Food as Medicine, Herbal Recipe, Herbal Remedy

Medicinal Uses of Ginger: A How-To Guide

One of the (many) wonderful things about herbs is that using them for medicinal purposes doesn’t need to involve popping a pill. A fine example of this is ginger, botanically known as Zingiber officinale.


Ginger’s traditional uses, especially in Chinese medicine, are numerous, but it is most well-known (and well-studied) as a natural remedy for nausea and vomiting. Research studies support its use treating nausea and vomiting associated with run-of-the-mill gastroenteritis or “stomach flu”, following surgery and chemotherapy treatment, for motion sickness, and even in pregnancy.


Orally, ginger root is often given as a powder, capsule or extract, with dosing for adults weighing about 150 lbs: 250-500mg of ginger every 6-8 hours as needed, keeping your total daily dose to 1500mg or less.

A general guide in children is to use half of the adult dose in those weighing about 75 lbs, and a quarter of the adult dose in children who weigh 35 lbs, adjusting for your child appropriately.

In pregnancy: 250 mg every 6 hours to a maximum daily dose of 1000mg, as advised by Motherisk, the pregnancy experts at Toronto’s Hospital for Sick Children.


Ginger can also be taken candied or crystallized, as fresh ginger tea, as a syrup or even a jam. You can cook with ginger, and even sprinkle candied or crystallized ginger on steel cut oats, or granola. Remember: food is medicine!

The following are rough equivalencies:

250 mg of extract

= ¼ tsp fresh grated ginger root

= 8 oz cup of tea made with ½ tsp grated ginger and steeped for 5-10 mins

= 1 piece of crystallized ginger (½”  square, ¼” thick)


One forward-thinking study had surgical patients wear aromatherapy necklaces infused with 100% ginger essential oil or placebo, and the former group endured significantly less nausea and vomiting ( a common after-effect of anesthesia and surgery). Similar effects were noted in a pediatric population who were given an aromatherapy inhaler infused with lavender, mint and ginger.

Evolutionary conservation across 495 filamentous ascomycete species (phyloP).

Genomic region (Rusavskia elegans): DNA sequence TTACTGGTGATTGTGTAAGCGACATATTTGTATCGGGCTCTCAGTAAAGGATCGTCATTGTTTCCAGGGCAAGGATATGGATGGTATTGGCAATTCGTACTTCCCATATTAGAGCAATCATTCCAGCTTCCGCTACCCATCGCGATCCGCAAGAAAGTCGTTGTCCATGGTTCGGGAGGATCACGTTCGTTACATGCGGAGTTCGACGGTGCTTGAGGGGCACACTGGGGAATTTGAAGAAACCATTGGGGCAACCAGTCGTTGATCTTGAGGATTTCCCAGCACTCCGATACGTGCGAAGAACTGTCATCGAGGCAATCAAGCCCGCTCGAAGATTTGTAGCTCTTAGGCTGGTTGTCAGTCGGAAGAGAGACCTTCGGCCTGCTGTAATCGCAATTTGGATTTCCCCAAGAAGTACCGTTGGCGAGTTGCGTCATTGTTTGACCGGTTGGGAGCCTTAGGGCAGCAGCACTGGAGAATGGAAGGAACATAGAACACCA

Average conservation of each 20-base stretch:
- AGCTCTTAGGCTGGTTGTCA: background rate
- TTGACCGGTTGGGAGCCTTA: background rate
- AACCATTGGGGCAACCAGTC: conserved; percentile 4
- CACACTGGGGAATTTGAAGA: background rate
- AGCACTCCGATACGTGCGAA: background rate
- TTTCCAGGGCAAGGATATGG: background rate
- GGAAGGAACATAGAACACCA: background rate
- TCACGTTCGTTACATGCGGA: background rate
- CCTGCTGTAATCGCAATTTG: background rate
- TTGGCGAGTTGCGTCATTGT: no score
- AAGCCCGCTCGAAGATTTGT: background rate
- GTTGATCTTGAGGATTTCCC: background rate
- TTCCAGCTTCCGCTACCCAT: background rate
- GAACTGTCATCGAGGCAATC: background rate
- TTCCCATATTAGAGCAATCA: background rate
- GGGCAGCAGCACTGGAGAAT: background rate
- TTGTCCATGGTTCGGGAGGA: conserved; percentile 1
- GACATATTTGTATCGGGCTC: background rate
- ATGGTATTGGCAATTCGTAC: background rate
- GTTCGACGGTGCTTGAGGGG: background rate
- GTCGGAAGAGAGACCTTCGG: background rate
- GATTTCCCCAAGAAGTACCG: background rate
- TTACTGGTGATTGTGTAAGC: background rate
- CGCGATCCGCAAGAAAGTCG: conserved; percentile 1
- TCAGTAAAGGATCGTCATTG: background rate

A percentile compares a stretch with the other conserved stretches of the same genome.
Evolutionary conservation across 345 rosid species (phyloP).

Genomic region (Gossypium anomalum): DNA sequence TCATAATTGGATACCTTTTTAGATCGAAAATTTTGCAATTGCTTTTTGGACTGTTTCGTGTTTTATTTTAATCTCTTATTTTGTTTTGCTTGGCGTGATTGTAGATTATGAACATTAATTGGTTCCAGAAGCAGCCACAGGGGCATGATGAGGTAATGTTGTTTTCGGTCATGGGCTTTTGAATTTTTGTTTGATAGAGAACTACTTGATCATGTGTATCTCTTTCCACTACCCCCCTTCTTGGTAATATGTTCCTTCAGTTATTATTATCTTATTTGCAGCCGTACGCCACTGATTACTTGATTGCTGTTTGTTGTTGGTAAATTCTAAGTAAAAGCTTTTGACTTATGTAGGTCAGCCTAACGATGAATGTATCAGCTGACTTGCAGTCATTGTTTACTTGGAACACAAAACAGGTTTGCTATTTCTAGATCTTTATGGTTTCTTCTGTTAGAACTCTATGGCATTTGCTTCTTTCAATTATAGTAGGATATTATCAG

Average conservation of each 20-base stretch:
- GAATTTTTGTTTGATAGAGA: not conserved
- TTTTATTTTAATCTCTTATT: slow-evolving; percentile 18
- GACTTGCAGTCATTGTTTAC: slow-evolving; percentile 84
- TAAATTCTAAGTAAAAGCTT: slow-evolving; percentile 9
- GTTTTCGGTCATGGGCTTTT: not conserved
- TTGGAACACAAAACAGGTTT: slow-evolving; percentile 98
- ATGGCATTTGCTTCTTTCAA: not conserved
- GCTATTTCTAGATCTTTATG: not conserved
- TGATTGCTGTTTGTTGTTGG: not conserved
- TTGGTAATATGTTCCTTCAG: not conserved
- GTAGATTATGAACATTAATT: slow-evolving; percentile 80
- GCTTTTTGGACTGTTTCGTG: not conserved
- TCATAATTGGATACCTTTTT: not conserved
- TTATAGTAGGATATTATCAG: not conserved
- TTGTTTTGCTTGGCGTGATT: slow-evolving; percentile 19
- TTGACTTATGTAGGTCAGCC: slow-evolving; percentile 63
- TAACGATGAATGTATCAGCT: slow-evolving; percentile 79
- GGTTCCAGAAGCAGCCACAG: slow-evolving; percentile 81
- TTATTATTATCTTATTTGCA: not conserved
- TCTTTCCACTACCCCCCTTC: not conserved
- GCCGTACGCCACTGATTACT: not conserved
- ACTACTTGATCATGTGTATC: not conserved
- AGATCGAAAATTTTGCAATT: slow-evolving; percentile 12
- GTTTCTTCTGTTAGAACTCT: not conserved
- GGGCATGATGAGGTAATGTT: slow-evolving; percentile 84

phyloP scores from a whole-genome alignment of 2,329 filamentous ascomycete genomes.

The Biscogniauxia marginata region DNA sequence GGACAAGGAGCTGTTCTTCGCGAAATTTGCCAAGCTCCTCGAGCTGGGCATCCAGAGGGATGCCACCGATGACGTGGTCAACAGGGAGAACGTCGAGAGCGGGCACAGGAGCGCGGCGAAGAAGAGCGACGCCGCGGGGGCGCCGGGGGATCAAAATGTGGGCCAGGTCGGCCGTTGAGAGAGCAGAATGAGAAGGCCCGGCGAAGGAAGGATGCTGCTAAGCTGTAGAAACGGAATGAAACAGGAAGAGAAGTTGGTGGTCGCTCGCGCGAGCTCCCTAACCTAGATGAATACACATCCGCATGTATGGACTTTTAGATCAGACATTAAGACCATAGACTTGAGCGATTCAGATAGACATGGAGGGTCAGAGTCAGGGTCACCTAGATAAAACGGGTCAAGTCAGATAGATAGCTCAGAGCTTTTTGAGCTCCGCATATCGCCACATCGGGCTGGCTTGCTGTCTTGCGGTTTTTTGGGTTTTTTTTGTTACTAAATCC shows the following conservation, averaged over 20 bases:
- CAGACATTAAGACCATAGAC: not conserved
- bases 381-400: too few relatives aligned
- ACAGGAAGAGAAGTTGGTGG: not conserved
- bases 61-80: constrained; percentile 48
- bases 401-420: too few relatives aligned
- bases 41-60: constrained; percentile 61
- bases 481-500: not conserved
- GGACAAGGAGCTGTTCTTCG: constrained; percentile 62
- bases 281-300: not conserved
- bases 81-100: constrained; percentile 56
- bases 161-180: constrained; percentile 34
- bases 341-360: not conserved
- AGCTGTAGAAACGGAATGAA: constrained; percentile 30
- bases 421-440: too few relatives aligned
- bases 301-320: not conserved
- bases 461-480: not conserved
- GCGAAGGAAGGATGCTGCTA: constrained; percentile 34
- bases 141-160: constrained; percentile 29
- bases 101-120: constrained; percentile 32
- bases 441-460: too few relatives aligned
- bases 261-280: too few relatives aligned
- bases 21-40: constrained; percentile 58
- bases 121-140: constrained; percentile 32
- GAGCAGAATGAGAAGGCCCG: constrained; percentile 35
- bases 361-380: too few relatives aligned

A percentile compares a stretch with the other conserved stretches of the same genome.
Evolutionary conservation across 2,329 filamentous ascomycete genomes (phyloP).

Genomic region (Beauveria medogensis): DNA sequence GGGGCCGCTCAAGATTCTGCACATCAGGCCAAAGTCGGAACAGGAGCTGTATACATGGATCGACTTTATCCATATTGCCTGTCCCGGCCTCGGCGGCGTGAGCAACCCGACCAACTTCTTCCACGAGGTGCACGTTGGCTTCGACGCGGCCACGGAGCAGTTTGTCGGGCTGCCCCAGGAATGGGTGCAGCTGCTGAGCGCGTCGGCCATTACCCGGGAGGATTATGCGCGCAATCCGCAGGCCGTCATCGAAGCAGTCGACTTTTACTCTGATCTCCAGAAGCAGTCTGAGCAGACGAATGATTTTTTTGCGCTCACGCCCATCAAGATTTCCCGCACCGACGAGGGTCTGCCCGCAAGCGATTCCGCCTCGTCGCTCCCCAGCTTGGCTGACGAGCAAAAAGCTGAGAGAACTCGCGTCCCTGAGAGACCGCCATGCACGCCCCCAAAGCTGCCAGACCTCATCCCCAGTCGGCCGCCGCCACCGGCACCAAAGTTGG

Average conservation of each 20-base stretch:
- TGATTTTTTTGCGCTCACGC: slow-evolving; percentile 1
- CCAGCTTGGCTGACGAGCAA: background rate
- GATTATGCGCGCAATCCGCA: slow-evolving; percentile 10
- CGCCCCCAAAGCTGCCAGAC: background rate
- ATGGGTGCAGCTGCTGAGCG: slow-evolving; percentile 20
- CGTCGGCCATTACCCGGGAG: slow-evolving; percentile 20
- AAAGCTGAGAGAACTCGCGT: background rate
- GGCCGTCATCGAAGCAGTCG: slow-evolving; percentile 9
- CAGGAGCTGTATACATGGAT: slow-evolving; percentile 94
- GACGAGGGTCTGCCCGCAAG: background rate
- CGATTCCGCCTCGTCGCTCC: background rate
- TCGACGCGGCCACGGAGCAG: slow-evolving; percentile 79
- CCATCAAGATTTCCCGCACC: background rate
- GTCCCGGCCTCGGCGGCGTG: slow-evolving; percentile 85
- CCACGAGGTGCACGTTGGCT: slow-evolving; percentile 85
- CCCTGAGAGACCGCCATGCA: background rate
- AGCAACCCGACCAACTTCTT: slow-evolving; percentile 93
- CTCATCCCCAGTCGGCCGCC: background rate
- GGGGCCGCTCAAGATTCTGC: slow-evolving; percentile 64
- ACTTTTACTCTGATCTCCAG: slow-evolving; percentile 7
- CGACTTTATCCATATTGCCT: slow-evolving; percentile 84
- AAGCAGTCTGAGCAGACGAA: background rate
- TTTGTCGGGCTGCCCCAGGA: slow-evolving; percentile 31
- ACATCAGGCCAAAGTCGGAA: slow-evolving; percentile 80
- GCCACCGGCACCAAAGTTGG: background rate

Some of favourite medicinal ginger recipes:

Soothing Ginger Tummy Tea

  1. Chop a piece of fresh (or frozen) ginger that is about the size of your pinky finger. This measurement also works for children.
  2. Cover with boiling water and steep for 10 mins.
  3. Strain, cool to desired temperature, and serve.

Pro tip: Unless you’re also suffering heartburn, you can add ¼ tsp of dried peppermint during step one to help settle an upset stomach.

I also love Herbalist Rosemary Gladstar’s Ginger Syrup recipe here. Just remember: no honey for wee ones under the age of one due to risk of botulism.


So, add ginger essential oil to your herbal medicine first-aid kit, and keep a piece of ginger root on hand for illness that might arise (I keep mine in the freezer, and grate with a micro-planer when needed — it can be stored longer this way). Put a couple of drops of ginger essential oil on your wee one’s pillow or favourite stuffy when they have an upset tummy. Heck, consider bringing an aromatherapy diffuser or necklace to the hospital to use following your surgery.

Round out your herbal first-aid kit with ginger. Keen to add more? Read on to find out how to heal with other natural medicine superstars: peppermint and lavender. Enjoy!

Want to learn more about optimizing your health and wellness? Sign up here to be notified about new blog posts.

Website terms and conditions here.

Leave a Reply

Fill in your details below or click an icon to log in: Logo

You are commenting using your account. Log Out /  Change )

Google photo

You are commenting using your Google account. Log Out /  Change )

Twitter picture

You are commenting using your Twitter account. Log Out /  Change )

Facebook photo

You are commenting using your Facebook account. Log Out /  Change )

Connecting to %s

This site uses Akismet to reduce spam. Learn how your comment data is processed.